It is undeniable that, to the average citizen, just hearing the words “Bel Air” will conjure up mental images of suburban decadence. Bel Air, California, positioned just north of Los Angeles, has been the setting for many a Hollywood feature. From the long-running sitcom “The Beverly Hillbillies” to the mid-90s youth-programming staple “The Fresh Prince of Bel Air,” the media’s portrayal of this southern California town have typically treated it with a pristine, upper-class aesthetic.
According to Trulia.com, the median sales price for homes in Bel Air for Jun 13 to Aug 13 was $1,895,000. This estimate sets the median home sale price for Bel Air well above the Los Angeles (and national) average. Yet, with this figure around six times the national average, it should be expected that architectural and design services would be similarly expensive.
Arcbazar.com, the first-of-its-kind crowdsourcing platform for architectural design services, facilitated a competition in which architects and designers from around the world competed for Daniel’s heart (and prize money) by submitting their best designs. After uploading all the conditions and stipulations of his project such as total expected budget, must-haves, and decorating considerations, Daniel launched his first contest with Arcbazar.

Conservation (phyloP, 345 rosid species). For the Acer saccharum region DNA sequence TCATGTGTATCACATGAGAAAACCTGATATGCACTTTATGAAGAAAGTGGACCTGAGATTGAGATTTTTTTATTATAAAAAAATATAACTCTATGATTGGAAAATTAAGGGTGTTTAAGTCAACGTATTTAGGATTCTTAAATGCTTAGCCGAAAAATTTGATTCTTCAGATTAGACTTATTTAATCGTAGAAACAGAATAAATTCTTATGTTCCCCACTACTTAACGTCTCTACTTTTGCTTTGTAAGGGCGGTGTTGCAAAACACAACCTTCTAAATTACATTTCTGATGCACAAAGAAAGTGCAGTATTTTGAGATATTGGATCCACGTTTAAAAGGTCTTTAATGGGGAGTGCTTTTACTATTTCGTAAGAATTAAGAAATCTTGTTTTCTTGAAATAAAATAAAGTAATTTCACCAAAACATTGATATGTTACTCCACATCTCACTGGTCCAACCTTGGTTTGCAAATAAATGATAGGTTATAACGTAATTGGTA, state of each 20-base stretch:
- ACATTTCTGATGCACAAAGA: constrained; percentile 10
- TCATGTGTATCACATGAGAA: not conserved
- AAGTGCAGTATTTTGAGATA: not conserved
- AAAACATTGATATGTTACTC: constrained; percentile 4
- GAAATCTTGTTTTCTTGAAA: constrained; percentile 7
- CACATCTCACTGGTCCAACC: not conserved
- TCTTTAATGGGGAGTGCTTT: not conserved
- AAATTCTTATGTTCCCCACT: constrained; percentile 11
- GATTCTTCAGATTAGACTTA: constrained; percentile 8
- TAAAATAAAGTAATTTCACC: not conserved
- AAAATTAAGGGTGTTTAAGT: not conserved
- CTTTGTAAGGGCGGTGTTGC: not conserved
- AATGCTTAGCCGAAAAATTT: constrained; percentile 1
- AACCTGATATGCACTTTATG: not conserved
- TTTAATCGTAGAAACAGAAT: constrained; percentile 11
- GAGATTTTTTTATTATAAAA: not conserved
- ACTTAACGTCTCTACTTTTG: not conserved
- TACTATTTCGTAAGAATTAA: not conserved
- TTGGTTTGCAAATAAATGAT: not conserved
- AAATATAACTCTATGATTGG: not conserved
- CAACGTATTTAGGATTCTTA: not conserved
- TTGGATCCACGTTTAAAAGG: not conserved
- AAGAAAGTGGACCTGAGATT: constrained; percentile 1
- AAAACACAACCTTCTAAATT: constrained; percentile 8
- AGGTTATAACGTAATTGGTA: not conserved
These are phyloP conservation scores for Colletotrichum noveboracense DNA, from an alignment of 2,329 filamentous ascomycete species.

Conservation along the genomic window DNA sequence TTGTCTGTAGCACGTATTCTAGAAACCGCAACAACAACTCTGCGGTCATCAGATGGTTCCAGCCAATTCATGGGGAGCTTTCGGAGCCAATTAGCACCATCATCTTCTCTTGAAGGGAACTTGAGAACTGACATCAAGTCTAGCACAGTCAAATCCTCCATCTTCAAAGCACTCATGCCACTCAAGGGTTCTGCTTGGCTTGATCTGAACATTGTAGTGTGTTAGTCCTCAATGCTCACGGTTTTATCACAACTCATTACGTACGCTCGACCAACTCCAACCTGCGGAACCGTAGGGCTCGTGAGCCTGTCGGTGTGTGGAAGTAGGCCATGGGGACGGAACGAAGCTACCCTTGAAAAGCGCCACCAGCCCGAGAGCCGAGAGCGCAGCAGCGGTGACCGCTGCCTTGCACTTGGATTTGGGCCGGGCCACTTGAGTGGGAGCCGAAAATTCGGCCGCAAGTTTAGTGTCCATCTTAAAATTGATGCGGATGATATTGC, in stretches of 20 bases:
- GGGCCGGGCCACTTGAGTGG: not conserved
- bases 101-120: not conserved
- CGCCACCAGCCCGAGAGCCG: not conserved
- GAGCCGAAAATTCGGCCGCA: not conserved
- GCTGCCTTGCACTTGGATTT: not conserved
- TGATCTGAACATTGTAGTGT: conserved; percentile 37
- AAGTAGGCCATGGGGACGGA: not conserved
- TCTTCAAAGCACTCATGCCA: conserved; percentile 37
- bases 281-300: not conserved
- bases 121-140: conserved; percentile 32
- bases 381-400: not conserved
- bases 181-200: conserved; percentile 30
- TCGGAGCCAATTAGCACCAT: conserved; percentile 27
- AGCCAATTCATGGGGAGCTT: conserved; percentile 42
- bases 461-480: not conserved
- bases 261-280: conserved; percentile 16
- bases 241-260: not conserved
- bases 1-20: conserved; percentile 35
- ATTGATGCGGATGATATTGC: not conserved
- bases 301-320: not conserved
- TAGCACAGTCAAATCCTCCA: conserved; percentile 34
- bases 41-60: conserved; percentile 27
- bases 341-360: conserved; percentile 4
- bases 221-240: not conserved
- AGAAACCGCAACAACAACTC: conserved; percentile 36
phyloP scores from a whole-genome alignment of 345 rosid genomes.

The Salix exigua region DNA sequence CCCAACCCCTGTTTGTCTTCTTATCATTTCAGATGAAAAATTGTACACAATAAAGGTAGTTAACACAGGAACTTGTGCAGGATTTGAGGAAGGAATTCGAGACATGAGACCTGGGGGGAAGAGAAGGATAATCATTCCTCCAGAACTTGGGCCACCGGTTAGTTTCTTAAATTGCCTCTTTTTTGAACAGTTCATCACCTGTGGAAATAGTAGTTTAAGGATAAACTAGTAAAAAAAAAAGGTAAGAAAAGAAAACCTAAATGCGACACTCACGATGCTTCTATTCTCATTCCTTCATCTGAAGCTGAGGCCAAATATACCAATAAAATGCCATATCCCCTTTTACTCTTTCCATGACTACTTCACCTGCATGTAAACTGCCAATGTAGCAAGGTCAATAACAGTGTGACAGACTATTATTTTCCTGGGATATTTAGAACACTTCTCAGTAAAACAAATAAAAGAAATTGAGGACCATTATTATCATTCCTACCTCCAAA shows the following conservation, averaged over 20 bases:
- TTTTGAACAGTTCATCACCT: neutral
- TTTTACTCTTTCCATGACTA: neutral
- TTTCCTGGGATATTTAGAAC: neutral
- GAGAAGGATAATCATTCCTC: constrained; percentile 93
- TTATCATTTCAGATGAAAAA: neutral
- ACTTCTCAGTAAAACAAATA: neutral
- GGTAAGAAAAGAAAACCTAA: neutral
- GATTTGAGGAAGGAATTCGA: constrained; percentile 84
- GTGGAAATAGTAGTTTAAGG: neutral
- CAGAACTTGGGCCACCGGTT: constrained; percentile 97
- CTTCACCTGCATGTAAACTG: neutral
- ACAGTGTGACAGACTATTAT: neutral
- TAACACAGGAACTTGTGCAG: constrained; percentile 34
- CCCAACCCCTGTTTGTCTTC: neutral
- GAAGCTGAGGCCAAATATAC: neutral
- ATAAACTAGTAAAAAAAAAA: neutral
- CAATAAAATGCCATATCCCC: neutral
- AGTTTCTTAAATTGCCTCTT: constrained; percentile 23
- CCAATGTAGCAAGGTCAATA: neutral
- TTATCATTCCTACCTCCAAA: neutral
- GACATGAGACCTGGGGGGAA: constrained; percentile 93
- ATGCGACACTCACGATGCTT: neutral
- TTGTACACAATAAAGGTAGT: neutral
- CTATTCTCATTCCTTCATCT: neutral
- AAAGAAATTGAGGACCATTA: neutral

Over the course of the two-week contest, Daniel had 25 architects and designers sign up for his contest, with 10 of them submitting detailed submissions by the end of the contest window. Daniel says of the submissions he received: “I was surprised about the amount of time invested by each. They asked questions along the way about how I planned to use the house and what I cared about. The presentations submitted by each looked like photographs of an after development. These were very professional efforts, and useful to me.”
Yet, Daniel received more than static blueprints: “Several entries were by talented architects who showed me how to move walls to accommodate extra bedrooms, and how to create a more modern flow in the house. Some submissions had a greater focus on the furniture and for each piece suggested there was a website link list to allow me to find the exact store to order it from, and their price.”
Though the first-place ribbon went to Arcadia Design of Washington D.C., Daniel stated that he will likely combine different pieces from a few different submissions, “in the end, I will likely combine parts of the plan from the two architects, the bathroom layout and finishes from a different submission, and the furniture suggestions of several different submissions, by room,” Daniel says.